The scientific consensus is clear: Earth's climate is warming. Climate change is already affecting us all through sea level rise and an increase in extreme weather events. This, in turn, is changing the way we make choices about the built environment.
Internationally, commitments such as the Paris Agreement and the Global Covenant of Mayors have brought leaders together in taking action for sustainability. On the U.S. state and city levels, leaders are planning for long-term resilience, and local climate impact reduction strategies are so important that they can now influence a city's credit rating.
Reducing carbon emissions through LEED
This is a critical point for our world, and at USGBC, we work to mitigate the effects of climate change through green building. Buildings represent 41 percent of total U.S. energy output, which means we have a big opportunity to improve our structures and decrease their energy use. USGBC's LEED rating system helps us achieve buildings, neighborhoods and even cities that use less energy and fewer resources and have a lower carbon footprint.
Through specific, credit-based strategies and rigorous standards, LEED guides builders and occupants alike to structures they can be proud of, structures that add as little as possible to our world's greenhouse gas emissions and water and energy use.
Of the 100 total points in LEED v4, 35 reward climate change mitigation strategies. These include four different greenhouse gas emissions reduction credits, as well as credits for sustainable site location, access to public transportation, water use, energy performance, carbon offsets and life cycle impact reduction.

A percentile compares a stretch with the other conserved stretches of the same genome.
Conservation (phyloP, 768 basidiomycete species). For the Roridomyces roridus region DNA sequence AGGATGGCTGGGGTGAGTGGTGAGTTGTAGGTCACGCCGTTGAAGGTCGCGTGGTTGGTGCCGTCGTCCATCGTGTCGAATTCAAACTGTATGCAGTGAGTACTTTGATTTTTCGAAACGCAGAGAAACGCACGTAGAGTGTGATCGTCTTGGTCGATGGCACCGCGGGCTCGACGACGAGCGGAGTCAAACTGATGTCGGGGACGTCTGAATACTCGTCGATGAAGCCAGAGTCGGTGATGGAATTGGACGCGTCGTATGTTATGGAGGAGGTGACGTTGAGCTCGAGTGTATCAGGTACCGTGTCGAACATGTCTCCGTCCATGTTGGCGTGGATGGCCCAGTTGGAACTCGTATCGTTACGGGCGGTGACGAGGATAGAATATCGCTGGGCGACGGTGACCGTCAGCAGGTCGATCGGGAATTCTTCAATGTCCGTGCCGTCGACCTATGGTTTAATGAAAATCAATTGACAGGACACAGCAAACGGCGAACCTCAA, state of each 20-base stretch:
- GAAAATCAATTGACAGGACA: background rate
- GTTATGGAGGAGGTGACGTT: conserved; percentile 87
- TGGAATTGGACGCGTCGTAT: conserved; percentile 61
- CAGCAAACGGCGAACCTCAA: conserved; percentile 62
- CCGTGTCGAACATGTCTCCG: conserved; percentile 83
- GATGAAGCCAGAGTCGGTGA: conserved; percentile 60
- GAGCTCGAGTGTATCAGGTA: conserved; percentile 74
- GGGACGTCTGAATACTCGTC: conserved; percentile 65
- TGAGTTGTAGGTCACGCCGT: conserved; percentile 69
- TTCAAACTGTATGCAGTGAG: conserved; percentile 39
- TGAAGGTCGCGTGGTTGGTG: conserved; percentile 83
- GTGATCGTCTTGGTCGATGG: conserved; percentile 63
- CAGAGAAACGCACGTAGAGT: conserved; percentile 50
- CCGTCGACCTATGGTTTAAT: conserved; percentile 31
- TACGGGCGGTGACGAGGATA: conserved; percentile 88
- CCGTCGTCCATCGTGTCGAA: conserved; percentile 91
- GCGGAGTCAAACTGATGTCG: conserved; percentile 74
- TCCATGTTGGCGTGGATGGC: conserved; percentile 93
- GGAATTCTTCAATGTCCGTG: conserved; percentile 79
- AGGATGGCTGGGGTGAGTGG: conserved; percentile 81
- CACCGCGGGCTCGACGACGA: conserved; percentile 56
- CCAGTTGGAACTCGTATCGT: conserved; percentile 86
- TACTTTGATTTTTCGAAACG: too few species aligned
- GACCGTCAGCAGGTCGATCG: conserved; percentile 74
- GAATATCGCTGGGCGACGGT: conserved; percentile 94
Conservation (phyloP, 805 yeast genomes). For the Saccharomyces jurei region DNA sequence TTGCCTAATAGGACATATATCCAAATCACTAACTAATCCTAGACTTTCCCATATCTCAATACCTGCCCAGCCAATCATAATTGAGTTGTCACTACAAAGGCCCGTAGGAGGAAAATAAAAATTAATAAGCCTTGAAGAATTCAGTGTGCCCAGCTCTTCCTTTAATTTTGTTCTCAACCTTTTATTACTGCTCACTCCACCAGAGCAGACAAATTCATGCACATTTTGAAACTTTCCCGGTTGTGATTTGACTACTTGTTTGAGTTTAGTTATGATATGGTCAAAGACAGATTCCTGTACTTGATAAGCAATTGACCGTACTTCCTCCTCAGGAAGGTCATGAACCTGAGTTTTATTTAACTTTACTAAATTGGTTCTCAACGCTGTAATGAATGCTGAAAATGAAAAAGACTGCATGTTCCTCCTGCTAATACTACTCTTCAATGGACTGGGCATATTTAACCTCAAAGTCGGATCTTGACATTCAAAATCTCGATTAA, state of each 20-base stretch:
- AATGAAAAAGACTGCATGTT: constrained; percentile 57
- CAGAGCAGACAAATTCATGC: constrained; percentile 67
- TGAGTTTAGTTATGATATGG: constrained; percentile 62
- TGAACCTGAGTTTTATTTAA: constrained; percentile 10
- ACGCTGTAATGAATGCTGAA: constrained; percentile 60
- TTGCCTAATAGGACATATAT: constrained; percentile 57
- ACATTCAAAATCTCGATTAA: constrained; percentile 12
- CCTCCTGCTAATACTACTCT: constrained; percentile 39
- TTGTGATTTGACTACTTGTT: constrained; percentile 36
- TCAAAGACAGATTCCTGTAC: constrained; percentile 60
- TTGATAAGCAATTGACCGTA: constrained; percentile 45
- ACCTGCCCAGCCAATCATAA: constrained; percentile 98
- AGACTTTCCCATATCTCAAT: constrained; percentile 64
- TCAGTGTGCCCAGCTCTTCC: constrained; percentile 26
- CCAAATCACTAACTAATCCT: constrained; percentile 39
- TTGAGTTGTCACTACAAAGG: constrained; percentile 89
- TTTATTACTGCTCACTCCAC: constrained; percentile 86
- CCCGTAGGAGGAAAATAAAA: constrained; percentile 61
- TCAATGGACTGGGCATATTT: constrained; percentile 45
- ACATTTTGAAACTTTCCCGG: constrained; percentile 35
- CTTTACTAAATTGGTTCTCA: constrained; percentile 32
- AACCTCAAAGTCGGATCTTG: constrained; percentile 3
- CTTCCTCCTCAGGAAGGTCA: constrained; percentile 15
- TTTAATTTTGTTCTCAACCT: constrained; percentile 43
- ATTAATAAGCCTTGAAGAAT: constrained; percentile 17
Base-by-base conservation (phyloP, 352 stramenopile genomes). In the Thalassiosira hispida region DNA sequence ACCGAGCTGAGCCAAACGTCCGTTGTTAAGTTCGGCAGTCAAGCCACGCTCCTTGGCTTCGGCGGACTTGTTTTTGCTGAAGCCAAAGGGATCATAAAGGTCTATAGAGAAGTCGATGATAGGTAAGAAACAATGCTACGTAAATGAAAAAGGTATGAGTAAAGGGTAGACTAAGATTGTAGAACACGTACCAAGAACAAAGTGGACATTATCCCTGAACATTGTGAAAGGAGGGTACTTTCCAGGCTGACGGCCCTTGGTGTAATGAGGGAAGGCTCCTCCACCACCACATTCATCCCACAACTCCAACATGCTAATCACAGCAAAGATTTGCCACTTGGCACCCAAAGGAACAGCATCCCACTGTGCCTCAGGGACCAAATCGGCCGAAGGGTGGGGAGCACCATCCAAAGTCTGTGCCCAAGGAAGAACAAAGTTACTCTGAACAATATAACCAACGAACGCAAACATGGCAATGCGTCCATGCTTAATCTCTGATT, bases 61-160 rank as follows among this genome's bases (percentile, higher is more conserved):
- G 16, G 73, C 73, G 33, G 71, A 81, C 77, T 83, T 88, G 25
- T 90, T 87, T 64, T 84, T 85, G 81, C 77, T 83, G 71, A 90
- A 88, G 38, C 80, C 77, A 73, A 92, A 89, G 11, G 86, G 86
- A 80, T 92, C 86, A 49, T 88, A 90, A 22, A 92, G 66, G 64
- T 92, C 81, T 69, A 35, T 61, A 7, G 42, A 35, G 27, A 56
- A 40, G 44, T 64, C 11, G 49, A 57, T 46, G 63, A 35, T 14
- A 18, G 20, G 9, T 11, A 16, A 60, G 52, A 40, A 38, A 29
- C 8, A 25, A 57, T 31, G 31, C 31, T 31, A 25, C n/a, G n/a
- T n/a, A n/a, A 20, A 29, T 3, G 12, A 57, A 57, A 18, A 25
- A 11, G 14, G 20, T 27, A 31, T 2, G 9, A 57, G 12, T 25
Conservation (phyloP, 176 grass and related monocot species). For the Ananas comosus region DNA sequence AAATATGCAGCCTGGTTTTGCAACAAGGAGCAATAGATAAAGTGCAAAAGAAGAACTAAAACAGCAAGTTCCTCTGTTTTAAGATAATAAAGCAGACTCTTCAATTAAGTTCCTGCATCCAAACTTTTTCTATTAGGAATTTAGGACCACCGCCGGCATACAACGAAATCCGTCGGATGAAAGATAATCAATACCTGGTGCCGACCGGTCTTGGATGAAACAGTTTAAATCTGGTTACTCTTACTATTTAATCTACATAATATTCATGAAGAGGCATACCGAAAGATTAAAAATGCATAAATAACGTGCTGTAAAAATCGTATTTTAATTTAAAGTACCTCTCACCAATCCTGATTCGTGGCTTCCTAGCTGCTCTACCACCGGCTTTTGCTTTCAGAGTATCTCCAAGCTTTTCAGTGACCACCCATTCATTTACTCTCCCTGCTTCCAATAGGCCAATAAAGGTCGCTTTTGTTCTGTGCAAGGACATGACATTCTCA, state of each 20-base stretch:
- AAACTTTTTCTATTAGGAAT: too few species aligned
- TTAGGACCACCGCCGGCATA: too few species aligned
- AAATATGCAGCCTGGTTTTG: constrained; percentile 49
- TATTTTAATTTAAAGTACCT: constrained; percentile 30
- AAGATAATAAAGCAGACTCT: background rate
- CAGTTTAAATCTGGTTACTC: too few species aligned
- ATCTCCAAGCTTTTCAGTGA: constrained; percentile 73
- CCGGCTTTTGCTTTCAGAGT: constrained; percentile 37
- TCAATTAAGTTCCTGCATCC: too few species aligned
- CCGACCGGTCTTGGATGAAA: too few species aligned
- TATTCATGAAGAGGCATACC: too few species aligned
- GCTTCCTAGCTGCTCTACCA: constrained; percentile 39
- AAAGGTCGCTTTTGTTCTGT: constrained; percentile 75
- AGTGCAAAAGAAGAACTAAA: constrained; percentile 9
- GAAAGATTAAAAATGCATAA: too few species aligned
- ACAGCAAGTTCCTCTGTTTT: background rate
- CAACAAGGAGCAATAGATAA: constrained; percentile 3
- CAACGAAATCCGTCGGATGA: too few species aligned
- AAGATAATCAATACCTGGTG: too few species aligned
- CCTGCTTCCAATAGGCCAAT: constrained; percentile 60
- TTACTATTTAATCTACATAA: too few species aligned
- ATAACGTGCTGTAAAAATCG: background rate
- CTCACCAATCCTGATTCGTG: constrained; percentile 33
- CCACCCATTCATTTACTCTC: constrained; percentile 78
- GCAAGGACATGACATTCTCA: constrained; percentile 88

Climate topics at Greenbuild 2018
At this year's Greenbuild conference, which will be held in Chicago from November 14 to 16 at McCormick Place, there are several opportunities to learn more about how LEED addresses climate change. Don't miss these key sessions:
Wed., November 14, 3–4 p.m.
LEED’s impact on greenhouse gas emissions from the built environment goes well beyond building energy efficiency; the rating system continuously advances decarbonization by addressing building life cycle assessment, transportation and the water-energy nexus. Join USGBC for insights and case studies from sustainability professionals, including those managing global real estate portfolios and experts on climate and energy, on how LEED can be used to enhance the value of their global assets and demonstrate leadership in the era of decarbonization.
Wed., November 14, 1:30–2:30 p.m.
With its new Utilities Administration Building (UAB), the City of Fort Collins, Colorado, exemplifies how one building can drive ambitious community climate goals. The project team designed UAB to support the city’s Climate Action Plan, which targets carbon neutrality by 2050). The city focused on pursuing all the available LEED v4 energy credits, and UAB ultimately achieved Platinum certification under LEED v4. Learn how a client, design team, operations team and occupants can work together to secure these credits, particularly Optimize Energy Performance, and to demonstrate the building's value to occupants, the community and the industry at large.